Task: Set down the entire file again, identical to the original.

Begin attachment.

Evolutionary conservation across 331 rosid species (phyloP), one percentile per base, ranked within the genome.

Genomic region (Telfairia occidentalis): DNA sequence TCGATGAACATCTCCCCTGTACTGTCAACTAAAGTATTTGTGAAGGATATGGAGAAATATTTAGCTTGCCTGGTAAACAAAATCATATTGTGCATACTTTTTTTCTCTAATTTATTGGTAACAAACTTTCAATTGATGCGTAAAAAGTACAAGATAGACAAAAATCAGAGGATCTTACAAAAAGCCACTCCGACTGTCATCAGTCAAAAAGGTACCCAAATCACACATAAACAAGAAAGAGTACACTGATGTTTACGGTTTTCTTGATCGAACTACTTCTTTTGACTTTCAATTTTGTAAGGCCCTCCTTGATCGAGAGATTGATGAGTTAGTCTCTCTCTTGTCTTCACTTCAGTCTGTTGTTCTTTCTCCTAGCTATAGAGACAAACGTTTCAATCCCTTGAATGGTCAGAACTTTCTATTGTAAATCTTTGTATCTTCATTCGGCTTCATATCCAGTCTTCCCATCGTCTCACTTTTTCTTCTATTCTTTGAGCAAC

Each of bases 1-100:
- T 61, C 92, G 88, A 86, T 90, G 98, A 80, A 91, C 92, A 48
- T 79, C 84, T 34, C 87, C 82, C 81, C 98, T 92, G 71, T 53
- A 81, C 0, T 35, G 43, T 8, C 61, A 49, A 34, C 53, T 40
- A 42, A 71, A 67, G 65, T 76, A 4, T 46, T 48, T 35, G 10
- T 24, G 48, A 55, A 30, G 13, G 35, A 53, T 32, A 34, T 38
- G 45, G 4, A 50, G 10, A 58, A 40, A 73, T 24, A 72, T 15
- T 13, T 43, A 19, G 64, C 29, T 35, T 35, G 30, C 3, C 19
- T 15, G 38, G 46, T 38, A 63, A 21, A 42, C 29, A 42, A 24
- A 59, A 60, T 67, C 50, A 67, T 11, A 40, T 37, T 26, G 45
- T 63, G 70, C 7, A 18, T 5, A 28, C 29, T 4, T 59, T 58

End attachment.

Evolutionary conservation across 331 rosid species (phyloP), one percentile per base, ranked within the genome.

Genomic region (Telfairia occidentalis): DNA sequence TCGATGAACATCTCCCCTGTACTGTCAACTAAAGTATTTGTGAAGGATATGGAGAAATATTTAGCTTGCCTGGTAAACAAAATCATATTGTGCATACTTTTTTTCTCTAATTTATTGGTAACAAACTTTCAATTGATGCGTAAAAAGTACAAGATAGACAAAAATCAGAGGATCTTACAAAAAGCCACTCCGACTGTCATCAGTCAAAAAGGTACCCAAATCACACATAAACAAGAAAGAGTACACTGATGTTTACGGTTTTCTTGATCGAACTACTTCTTTTGACTTTCAATTTTGTAAGGCCCTCCTTGATCGAGAGATTGATGAGTTAGTCTCTCTCTTGTCTTCACTTCAGTCTGTTGTTCTTTCTCCTAGCTATAGAGACAAACGTTTCAATCCCTTGAATGGTCAGAACTTTCTATTGTAAATCTTTGTATCTTCATTCGGCTTCATATCCAGTCTTCCCATCGTCTCACTTTTTCTTCTATTCTTTGAGCAAC

Each of bases 1-100:
- T 61, C 92, G 88, A 86, T 90, G 98, A 80, A 91, C 92, A 48
- T 79, C 84, T 34, C 87, C 82, C 81, C 98, T 92, G 71, T 53
- A 81, C 0, T 35, G 43, T 8, C 61, A 49, A 34, C 53, T 40
- A 42, A 71, A 67, G 65, T 76, A 4, T 46, T 48, T 35, G 10
- T 24, G 48, A 55, A 30, G 13, G 35, A 53, T 32, A 34, T 38
- G 45, G 4, A 50, G 10, A 58, A 40, A 73, T 24, A 72, T 15
- T 13, T 43, A 19, G 64, C 29, T 35, T 35, G 30, C 3, C 19
- T 15, G 38, G 46, T 38, A 63, A 21, A 42, C 29, A 42, A 24
- A 59, A 60, T 67, C 50, A 67, T 11, A 40, T 37, T 26, G 45
- T 63, G 70, C 7, A 18, T 5, A 28, C 29, T 4, T 59, T 58